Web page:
Actor Michael J. Fox opens up to Larry King

Actor, author and Parkinson’s disease activist Michael J. Fox spoke with CNN’s Larry King on Wednesday.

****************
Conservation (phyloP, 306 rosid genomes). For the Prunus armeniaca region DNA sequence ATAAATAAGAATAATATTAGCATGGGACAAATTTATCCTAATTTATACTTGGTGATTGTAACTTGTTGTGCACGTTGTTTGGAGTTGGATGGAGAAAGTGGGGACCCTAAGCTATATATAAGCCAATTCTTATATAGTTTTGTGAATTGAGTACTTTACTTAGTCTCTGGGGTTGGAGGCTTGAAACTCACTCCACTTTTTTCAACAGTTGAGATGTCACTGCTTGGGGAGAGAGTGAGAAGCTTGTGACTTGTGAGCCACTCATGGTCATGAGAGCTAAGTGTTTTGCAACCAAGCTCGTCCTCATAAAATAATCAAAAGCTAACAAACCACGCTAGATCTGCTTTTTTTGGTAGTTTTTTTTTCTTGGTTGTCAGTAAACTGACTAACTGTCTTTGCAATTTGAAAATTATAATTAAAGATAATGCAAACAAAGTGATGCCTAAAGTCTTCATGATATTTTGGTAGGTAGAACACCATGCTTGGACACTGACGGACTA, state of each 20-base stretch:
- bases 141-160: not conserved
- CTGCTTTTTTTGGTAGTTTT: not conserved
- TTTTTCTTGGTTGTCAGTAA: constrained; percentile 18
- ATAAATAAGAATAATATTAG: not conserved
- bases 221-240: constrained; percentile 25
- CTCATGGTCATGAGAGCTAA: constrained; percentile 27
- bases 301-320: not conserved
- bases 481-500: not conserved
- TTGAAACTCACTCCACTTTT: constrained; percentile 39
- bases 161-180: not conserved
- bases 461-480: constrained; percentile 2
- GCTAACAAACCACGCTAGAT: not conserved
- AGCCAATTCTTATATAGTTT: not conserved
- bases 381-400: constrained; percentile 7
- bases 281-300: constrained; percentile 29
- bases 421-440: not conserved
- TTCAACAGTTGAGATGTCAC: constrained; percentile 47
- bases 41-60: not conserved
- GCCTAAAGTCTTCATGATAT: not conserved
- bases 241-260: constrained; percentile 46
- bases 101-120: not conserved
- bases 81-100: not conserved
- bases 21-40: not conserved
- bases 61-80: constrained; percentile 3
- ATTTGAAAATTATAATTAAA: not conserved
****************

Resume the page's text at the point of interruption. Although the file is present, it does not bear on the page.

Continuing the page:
In the interview, Fox, who was diagnosed with Parkinson’s in 1991, talks about his new book, which he describes as “a memoir of the last 10 years.” In it, he explores the nature of optimism. He also talked about his family, a new approach to acting and President Obama’s lifting of a ban on stem cell research, among other things. Here are some excerpts from the show. Larry King: He’s founder of The Michael J. Fox Foundation for Parkinson’s Research. He’s a best-selling author — the new book is “Always Looking Up.” By the way, he has got an ABC special, “Michael J. Fox: Adventures of an Incurable Optimist.” It airs on May 7. You remain — is it easy to be an optimist Michael J. Fox: Well, for me it’s second nature. It’s just the way I look at life. And it’s certainly a challenge now for most people to be optimistic, obviously, with all of the troubles we have and the problems that the country is facing. But I think it’s exactly in those times when our optimism kicks in highest gear. I think — there’s an expression that I like that I always use: “Don’t wish for a lighter load, wish for broader shoulders.” And I think that people are really — I see a lot of broader shoulders these days, people are really working on the delts, you know